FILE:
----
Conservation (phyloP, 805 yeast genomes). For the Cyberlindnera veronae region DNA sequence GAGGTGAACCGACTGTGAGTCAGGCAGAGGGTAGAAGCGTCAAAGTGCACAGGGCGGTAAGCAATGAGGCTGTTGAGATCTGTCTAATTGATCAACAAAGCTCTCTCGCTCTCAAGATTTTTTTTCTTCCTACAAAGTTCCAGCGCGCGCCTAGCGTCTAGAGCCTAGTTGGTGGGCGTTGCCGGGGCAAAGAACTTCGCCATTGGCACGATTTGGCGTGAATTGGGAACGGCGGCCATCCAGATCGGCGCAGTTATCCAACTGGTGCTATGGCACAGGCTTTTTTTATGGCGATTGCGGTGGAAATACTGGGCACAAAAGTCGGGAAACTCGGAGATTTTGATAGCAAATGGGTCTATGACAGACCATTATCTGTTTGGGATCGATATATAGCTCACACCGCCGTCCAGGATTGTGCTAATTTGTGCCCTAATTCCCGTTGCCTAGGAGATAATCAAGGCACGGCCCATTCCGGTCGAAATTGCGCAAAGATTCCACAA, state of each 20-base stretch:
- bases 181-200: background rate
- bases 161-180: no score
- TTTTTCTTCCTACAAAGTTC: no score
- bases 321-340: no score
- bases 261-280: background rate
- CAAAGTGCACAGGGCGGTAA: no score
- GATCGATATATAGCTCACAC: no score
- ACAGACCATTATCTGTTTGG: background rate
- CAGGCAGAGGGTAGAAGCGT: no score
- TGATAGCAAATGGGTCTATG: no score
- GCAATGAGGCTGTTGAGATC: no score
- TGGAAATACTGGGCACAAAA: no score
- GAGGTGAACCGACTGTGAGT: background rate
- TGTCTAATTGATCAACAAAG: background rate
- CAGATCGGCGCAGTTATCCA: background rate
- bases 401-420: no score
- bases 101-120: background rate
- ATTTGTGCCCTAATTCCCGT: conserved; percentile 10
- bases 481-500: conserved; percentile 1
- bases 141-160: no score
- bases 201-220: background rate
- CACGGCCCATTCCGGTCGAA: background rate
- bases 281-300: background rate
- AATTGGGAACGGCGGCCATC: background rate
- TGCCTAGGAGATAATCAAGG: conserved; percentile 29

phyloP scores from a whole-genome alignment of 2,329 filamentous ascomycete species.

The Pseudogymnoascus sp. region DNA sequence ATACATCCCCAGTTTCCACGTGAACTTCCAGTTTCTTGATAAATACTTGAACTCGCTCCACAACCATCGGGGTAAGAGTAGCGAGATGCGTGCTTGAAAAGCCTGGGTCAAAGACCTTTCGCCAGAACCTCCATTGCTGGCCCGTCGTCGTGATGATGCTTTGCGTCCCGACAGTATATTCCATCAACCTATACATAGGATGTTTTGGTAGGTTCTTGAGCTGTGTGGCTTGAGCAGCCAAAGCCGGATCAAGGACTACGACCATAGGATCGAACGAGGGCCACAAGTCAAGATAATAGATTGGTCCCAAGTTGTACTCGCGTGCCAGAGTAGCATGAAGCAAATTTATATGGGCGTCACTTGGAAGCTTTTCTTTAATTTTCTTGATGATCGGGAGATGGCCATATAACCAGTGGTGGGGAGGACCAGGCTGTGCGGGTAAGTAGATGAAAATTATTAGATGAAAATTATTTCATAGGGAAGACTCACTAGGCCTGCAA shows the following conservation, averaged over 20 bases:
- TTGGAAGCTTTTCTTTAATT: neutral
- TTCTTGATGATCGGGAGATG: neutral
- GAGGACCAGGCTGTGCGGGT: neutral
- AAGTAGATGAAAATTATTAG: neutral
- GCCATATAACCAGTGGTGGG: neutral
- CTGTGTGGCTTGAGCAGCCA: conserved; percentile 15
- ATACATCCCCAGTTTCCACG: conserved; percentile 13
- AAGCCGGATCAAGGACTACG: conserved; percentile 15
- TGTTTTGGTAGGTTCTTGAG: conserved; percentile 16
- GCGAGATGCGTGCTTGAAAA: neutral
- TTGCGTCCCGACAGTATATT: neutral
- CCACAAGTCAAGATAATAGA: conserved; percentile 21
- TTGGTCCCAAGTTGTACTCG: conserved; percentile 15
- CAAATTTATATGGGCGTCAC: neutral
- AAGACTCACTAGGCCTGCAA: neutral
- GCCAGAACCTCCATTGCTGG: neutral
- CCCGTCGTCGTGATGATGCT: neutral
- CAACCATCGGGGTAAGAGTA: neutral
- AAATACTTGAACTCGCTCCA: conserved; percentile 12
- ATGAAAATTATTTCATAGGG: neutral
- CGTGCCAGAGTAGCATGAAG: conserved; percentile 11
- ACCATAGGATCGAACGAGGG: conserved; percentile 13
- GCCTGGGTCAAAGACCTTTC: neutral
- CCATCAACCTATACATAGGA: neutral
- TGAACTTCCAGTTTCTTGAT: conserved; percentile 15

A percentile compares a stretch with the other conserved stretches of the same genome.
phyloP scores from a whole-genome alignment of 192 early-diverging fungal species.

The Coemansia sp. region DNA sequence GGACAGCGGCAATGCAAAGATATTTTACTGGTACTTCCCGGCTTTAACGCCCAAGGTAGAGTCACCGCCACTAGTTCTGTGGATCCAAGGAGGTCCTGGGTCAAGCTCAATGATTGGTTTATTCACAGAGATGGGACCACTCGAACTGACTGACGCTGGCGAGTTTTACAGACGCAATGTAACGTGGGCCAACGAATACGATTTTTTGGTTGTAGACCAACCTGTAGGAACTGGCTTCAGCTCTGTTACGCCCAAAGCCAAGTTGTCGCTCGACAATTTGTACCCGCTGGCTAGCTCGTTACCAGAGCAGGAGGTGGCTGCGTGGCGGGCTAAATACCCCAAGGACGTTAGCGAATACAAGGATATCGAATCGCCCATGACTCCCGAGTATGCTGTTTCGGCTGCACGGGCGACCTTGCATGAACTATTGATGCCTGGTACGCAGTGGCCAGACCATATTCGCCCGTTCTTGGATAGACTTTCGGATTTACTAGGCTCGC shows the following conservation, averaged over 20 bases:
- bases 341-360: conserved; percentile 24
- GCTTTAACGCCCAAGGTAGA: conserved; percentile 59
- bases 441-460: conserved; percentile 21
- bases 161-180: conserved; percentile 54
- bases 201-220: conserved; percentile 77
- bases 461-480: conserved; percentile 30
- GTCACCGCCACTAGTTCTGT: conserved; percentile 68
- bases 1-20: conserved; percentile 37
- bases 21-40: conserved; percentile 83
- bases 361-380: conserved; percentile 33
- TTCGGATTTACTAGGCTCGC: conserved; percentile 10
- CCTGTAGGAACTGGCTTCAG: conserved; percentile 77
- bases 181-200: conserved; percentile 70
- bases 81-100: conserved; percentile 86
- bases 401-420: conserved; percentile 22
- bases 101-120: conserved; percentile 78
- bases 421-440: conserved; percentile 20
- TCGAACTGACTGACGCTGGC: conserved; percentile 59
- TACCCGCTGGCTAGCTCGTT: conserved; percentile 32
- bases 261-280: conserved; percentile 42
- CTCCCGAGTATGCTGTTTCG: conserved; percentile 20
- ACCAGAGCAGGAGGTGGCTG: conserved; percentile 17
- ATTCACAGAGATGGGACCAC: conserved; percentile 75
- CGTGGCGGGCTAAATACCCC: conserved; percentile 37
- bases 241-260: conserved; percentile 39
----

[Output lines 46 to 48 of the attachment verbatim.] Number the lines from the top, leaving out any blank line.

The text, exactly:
- CAACCATCGGGGTAAGAGTA: neutral
- AAATACTTGAACTCGCTCCA: conserved; percentile 12
- ATGAAAATTATTTCATAGGG: neutral